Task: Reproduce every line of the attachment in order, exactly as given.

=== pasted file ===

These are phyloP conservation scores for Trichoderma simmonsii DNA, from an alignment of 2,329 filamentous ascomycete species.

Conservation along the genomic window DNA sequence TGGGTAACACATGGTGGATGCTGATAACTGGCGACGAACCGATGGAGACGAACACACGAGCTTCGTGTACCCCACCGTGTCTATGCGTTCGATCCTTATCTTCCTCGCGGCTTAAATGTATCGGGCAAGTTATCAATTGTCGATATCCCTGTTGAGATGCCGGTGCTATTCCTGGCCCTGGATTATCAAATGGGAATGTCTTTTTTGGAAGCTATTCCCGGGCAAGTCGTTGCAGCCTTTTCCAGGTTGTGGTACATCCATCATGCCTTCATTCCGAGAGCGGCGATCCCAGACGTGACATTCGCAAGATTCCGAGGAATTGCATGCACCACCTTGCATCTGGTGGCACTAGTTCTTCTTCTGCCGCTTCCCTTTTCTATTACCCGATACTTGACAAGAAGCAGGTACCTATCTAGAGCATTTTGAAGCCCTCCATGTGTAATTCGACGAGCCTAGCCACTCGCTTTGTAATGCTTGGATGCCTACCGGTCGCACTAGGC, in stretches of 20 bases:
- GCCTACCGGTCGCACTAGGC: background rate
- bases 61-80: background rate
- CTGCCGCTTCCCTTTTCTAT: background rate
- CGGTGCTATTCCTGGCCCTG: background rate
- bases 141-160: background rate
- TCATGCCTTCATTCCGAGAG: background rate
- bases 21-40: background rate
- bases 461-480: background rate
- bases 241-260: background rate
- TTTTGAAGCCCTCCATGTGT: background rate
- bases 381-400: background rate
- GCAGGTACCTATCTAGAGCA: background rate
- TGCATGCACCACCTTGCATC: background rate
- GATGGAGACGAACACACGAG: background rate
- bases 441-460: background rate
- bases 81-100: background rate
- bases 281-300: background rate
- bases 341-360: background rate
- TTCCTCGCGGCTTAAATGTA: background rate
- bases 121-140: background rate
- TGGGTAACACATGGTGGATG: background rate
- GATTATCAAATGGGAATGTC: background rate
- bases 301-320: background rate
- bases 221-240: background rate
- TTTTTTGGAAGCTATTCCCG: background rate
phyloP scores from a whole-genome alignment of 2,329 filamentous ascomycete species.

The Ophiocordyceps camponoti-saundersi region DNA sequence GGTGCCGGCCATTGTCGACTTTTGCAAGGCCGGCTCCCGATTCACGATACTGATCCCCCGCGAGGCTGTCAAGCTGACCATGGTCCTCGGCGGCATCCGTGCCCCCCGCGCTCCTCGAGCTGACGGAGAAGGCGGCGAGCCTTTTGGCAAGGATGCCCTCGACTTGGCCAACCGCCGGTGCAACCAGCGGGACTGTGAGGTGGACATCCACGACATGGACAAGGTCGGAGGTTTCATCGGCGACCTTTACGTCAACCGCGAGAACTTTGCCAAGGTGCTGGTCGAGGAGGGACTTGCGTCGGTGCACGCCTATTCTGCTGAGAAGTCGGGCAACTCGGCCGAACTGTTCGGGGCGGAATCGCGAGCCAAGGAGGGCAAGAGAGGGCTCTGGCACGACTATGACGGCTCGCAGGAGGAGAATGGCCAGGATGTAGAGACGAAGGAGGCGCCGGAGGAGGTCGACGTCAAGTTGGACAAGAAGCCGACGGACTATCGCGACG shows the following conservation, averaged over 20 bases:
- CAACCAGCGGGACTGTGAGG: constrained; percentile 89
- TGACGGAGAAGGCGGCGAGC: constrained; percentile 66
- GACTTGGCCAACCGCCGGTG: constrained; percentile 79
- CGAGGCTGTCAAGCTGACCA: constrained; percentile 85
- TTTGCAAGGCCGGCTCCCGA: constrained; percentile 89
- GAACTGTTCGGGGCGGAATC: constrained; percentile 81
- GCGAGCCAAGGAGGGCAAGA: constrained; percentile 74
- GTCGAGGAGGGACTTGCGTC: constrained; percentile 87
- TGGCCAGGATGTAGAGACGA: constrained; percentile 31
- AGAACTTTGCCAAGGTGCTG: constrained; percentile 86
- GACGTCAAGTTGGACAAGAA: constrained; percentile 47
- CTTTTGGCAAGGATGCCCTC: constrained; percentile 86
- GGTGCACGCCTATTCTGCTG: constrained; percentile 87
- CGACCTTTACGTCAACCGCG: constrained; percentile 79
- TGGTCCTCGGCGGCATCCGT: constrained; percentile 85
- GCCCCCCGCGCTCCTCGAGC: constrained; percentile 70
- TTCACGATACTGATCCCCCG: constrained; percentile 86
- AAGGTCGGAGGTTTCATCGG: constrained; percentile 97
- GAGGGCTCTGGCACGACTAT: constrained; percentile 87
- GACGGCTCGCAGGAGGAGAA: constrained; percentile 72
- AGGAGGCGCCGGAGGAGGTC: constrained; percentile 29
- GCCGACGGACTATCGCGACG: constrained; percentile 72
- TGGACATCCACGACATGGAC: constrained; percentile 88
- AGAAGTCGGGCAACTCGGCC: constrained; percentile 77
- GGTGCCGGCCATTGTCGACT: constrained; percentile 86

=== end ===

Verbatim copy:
These are phyloP conservation scores for Trichoderma simmonsii DNA, from an alignment of 2,329 filamentous ascomycete species.

Conservation along the genomic window DNA sequence TGGGTAACACATGGTGGATGCTGATAACTGGCGACGAACCGATGGAGACGAACACACGAGCTTCGTGTACCCCACCGTGTCTATGCGTTCGATCCTTATCTTCCTCGCGGCTTAAATGTATCGGGCAAGTTATCAATTGTCGATATCCCTGTTGAGATGCCGGTGCTATTCCTGGCCCTGGATTATCAAATGGGAATGTCTTTTTTGGAAGCTATTCCCGGGCAAGTCGTTGCAGCCTTTTCCAGGTTGTGGTACATCCATCATGCCTTCATTCCGAGAGCGGCGATCCCAGACGTGACATTCGCAAGATTCCGAGGAATTGCATGCACCACCTTGCATCTGGTGGCACTAGTTCTTCTTCTGCCGCTTCCCTTTTCTATTACCCGATACTTGACAAGAAGCAGGTACCTATCTAGAGCATTTTGAAGCCCTCCATGTGTAATTCGACGAGCCTAGCCACTCGCTTTGTAATGCTTGGATGCCTACCGGTCGCACTAGGC, in stretches of 20 bases:
- GCCTACCGGTCGCACTAGGC: background rate
- bases 61-80: background rate
- CTGCCGCTTCCCTTTTCTAT: background rate
- CGGTGCTATTCCTGGCCCTG: background rate
- bases 141-160: background rate
- TCATGCCTTCATTCCGAGAG: background rate
- bases 21-40: background rate
- bases 461-480: background rate
- bases 241-260: background rate
- TTTTGAAGCCCTCCATGTGT: background rate
- bases 381-400: background rate
- GCAGGTACCTATCTAGAGCA: background rate
- TGCATGCACCACCTTGCATC: background rate
- GATGGAGACGAACACACGAG: background rate
- bases 441-460: background rate
- bases 81-100: background rate
- bases 281-300: background rate
- bases 341-360: background rate
- TTCCTCGCGGCTTAAATGTA: background rate
- bases 121-140: background rate
- TGGGTAACACATGGTGGATG: background rate
- GATTATCAAATGGGAATGTC: background rate
- bases 301-320: background rate
- bases 221-240: background rate
- TTTTTTGGAAGCTATTCCCG: background rate
phyloP scores from a whole-genome alignment of 2,329 filamentous ascomycete species.

The Ophiocordyceps camponoti-saundersi region DNA sequence GGTGCCGGCCATTGTCGACTTTTGCAAGGCCGGCTCCCGATTCACGATACTGATCCCCCGCGAGGCTGTCAAGCTGACCATGGTCCTCGGCGGCATCCGTGCCCCCCGCGCTCCTCGAGCTGACGGAGAAGGCGGCGAGCCTTTTGGCAAGGATGCCCTCGACTTGGCCAACCGCCGGTGCAACCAGCGGGACTGTGAGGTGGACATCCACGACATGGACAAGGTCGGAGGTTTCATCGGCGACCTTTACGTCAACCGCGAGAACTTTGCCAAGGTGCTGGTCGAGGAGGGACTTGCGTCGGTGCACGCCTATTCTGCTGAGAAGTCGGGCAACTCGGCCGAACTGTTCGGGGCGGAATCGCGAGCCAAGGAGGGCAAGAGAGGGCTCTGGCACGACTATGACGGCTCGCAGGAGGAGAATGGCCAGGATGTAGAGACGAAGGAGGCGCCGGAGGAGGTCGACGTCAAGTTGGACAAGAAGCCGACGGACTATCGCGACG shows the following conservation, averaged over 20 bases:
- CAACCAGCGGGACTGTGAGG: constrained; percentile 89
- TGACGGAGAAGGCGGCGAGC: constrained; percentile 66
- GACTTGGCCAACCGCCGGTG: constrained; percentile 79
- CGAGGCTGTCAAGCTGACCA: constrained; percentile 85
- TTTGCAAGGCCGGCTCCCGA: constrained; percentile 89
- GAACTGTTCGGGGCGGAATC: constrained; percentile 81
- GCGAGCCAAGGAGGGCAAGA: constrained; percentile 74
- GTCGAGGAGGGACTTGCGTC: constrained; percentile 87
- TGGCCAGGATGTAGAGACGA: constrained; percentile 31
- AGAACTTTGCCAAGGTGCTG: constrained; percentile 86
- GACGTCAAGTTGGACAAGAA: constrained; percentile 47
- CTTTTGGCAAGGATGCCCTC: constrained; percentile 86
- GGTGCACGCCTATTCTGCTG: constrained; percentile 87
- CGACCTTTACGTCAACCGCG: constrained; percentile 79
- TGGTCCTCGGCGGCATCCGT: constrained; percentile 85
- GCCCCCCGCGCTCCTCGAGC: constrained; percentile 70
- TTCACGATACTGATCCCCCG: constrained; percentile 86
- AAGGTCGGAGGTTTCATCGG: constrained; percentile 97
- GAGGGCTCTGGCACGACTAT: constrained; percentile 87
- GACGGCTCGCAGGAGGAGAA: constrained; percentile 72
- AGGAGGCGCCGGAGGAGGTC: constrained; percentile 29
- GCCGACGGACTATCGCGACG: constrained; percentile 72
- TGGACATCCACGACATGGAC: constrained; percentile 88
- AGAAGTCGGGCAACTCGGCC: constrained; percentile 77
- GGTGCCGGCCATTGTCGACT: constrained; percentile 86